Monday, January 28, 2008


They are the world's oldest human tracks, a set of footprints pressed into volcanic ash that have lain perfectly preserved for more than three-and-a-half million years. Made by two, possibly three early hominens, the prints represent one of the most important sites in human evolutionary studies, for they show that our ancestors had already stopped walking on four legs and had become upright members of the primate world.

But now the Laetoli steps in northern Tanzania are in danger of destruction. The footprints, although reburied 10 years ago and covered by a special protective coating, are suffering storm erosion, while trees and plants begin to grow through the historic outlines.

The Laetoli steps were discovered in 1976 by scientists led by the late Mary Leakey's team. They found a couple of prints that had been exposed by the wind and then uncovered a trail that led across an expanse of volcanic ash. The researchers could make out the arch of each foot, the big toe - even the heel. The prints had been made by creatures who had long adapted to walking on two legs. Yet tests showed the prints had been made about 3.6 million years ago.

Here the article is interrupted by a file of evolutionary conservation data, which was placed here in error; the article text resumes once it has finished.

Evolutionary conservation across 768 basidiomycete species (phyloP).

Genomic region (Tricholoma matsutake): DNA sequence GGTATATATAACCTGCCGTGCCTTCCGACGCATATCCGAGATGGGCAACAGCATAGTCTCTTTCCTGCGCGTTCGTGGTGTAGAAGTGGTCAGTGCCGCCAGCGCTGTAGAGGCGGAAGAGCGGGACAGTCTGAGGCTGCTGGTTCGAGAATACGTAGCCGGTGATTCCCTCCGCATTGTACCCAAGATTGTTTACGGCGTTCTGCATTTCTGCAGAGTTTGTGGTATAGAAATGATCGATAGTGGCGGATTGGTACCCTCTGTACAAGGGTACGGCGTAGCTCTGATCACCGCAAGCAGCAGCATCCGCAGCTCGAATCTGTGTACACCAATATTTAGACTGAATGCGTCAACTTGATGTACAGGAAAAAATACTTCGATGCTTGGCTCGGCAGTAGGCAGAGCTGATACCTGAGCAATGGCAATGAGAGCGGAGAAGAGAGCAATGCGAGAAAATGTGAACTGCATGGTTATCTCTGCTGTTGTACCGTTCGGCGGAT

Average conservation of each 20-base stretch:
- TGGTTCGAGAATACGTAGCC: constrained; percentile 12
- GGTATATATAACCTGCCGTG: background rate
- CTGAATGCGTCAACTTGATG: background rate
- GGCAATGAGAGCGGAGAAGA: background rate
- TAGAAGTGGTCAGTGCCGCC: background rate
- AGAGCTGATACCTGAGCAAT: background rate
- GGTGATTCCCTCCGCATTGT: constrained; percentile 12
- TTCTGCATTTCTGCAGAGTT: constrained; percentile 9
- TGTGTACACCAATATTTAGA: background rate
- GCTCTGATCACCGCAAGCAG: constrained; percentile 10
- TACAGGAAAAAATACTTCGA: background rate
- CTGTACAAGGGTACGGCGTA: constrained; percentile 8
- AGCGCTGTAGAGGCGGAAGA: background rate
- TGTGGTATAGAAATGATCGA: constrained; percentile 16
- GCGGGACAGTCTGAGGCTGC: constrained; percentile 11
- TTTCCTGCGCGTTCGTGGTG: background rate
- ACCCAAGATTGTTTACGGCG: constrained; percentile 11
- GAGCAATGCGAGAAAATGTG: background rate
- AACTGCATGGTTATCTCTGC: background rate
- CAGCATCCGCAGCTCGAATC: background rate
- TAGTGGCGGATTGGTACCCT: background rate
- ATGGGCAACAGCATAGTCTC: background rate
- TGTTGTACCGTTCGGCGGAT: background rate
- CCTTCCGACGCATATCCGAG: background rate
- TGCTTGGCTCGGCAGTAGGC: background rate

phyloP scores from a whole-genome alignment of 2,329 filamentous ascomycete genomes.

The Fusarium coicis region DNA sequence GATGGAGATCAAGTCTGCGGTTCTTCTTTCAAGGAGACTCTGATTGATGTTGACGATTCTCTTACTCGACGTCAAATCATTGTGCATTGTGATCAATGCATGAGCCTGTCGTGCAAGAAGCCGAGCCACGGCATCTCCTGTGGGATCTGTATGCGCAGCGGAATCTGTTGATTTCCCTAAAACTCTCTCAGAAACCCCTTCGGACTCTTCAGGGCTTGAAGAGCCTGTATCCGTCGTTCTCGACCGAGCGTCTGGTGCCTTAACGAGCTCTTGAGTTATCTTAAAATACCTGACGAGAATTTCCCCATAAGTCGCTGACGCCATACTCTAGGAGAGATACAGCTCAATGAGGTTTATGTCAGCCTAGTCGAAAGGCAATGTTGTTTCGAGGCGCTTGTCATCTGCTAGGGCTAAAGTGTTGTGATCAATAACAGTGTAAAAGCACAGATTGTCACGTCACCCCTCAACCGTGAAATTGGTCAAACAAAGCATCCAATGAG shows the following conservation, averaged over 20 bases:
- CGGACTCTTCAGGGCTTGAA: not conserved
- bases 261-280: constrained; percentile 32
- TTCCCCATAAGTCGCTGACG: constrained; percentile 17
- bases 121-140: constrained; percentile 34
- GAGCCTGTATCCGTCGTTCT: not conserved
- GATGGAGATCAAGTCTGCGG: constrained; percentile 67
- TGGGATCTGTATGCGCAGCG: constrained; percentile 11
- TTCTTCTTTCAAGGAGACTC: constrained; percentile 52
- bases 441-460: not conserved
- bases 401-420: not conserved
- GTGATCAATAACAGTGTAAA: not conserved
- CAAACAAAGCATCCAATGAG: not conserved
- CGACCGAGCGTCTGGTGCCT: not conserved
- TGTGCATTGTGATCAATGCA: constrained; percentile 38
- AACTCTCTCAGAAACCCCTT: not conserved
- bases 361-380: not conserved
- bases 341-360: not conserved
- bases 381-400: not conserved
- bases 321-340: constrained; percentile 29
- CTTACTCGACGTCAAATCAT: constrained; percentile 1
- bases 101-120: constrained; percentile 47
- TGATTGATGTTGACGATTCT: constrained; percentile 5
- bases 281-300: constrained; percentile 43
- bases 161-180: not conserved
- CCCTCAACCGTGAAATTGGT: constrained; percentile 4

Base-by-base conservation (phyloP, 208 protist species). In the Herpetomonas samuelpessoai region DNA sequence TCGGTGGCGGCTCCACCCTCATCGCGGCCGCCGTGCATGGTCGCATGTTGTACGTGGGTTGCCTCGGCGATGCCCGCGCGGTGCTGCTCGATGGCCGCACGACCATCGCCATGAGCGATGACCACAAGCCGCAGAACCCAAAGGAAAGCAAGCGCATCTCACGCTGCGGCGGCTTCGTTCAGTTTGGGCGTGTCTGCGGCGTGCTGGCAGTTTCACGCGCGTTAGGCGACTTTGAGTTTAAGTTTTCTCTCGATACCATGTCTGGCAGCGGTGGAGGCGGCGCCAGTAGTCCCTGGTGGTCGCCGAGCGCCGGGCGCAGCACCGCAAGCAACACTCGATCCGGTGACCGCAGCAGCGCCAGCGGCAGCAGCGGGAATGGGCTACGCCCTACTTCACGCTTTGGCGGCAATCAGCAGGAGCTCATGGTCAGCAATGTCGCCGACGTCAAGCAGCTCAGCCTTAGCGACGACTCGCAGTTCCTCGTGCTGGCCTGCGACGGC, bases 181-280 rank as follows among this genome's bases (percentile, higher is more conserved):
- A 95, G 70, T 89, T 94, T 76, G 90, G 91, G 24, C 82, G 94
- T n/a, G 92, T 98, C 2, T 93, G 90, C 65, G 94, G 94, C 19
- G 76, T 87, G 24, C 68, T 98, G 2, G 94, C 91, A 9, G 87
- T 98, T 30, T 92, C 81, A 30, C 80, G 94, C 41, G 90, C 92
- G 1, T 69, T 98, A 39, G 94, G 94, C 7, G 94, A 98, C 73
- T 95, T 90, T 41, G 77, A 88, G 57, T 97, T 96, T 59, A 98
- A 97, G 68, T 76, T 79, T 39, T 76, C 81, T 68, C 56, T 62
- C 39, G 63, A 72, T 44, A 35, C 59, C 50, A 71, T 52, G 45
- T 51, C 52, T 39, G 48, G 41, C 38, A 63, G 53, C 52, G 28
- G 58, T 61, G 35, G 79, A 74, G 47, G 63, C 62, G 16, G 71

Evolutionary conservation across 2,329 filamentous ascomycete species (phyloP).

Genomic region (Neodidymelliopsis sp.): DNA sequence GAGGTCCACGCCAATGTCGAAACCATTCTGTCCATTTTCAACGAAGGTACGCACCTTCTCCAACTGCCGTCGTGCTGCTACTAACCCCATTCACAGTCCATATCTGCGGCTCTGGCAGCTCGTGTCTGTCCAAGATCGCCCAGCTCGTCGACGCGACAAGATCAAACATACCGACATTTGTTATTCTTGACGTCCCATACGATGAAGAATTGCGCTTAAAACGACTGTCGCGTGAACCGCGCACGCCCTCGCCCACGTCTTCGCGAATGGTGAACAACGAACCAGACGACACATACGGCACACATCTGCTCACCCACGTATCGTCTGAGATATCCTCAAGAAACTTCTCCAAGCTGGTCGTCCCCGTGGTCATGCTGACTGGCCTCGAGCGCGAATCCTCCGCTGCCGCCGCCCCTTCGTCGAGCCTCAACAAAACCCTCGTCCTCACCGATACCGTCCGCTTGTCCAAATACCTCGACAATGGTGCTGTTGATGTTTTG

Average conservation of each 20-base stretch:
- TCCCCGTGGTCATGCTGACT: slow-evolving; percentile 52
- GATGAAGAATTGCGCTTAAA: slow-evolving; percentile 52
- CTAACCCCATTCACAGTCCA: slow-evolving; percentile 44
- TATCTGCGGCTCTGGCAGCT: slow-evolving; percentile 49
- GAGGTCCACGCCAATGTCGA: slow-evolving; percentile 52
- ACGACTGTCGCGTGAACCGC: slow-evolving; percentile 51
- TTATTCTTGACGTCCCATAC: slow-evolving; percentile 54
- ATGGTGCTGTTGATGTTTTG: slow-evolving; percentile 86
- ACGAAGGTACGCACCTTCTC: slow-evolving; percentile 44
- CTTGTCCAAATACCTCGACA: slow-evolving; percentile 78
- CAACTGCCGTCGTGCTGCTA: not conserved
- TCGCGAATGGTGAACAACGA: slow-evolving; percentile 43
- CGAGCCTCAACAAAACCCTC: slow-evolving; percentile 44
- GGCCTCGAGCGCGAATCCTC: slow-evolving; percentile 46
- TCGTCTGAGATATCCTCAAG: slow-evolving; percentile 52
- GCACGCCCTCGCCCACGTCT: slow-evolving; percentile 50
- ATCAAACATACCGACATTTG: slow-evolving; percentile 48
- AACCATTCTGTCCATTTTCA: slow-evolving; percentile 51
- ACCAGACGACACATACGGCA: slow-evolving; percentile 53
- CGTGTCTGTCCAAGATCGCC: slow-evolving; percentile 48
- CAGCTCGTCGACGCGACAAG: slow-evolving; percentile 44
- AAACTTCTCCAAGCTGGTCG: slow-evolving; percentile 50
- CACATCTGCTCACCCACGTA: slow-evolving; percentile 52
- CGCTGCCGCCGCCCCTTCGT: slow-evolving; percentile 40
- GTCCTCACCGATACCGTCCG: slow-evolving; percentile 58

But a study presented at an international conference last month warns that unless urgent action is taken, the Laetoli steps - 'the rarest, oldest and most important evidence' documenting humans' ability to walk on two legs - will be lost to civilization.

'The protective blanket over the prints is already breaking up,' said Dr Charles Musiba of the University of Colorado, Denver. 'Unless something is done within the next five years, the site is going to suffer serious, irreparable damage.' He added: 'The footprints are currently buried for their own protection - which means we can no longer study them, and that is crazy. We could use scanners and other modern tools to learn all sorts of things about the people who made these prints. We need to expose them but protect them as well. Building a museum over them is the perfect solution.'

Palaeontologists agree that action is needed, but claim that constructing a building over the steps in remote Laetoli is impossible and would only lead to further degradation. 'No matter how good the intentions, any attempt to preserve them in place is doomed to failure,' said one of the steps' discoverers, Tim White of the University of Berkeley, California. 'Laetoli is remote, inaccessible, and would require infrastructure currently not available or foreseeable to preserve these prints in place.' Professor Terry Harrison of New York University said: 'The local people around Laetoli, the Masai, do not appreciate having structures built on their land. They tend to smash things up. These are pastoral people who do not have a sense of property and can be destructive. You would need to guard the museum constantly and carefully.'

Harrison and White believe the whole sequence of steps, about 23 metres in length, should be cut from the local hillside, transported to Dar es Salaam, Tanzania's capital, and installed in a museum.


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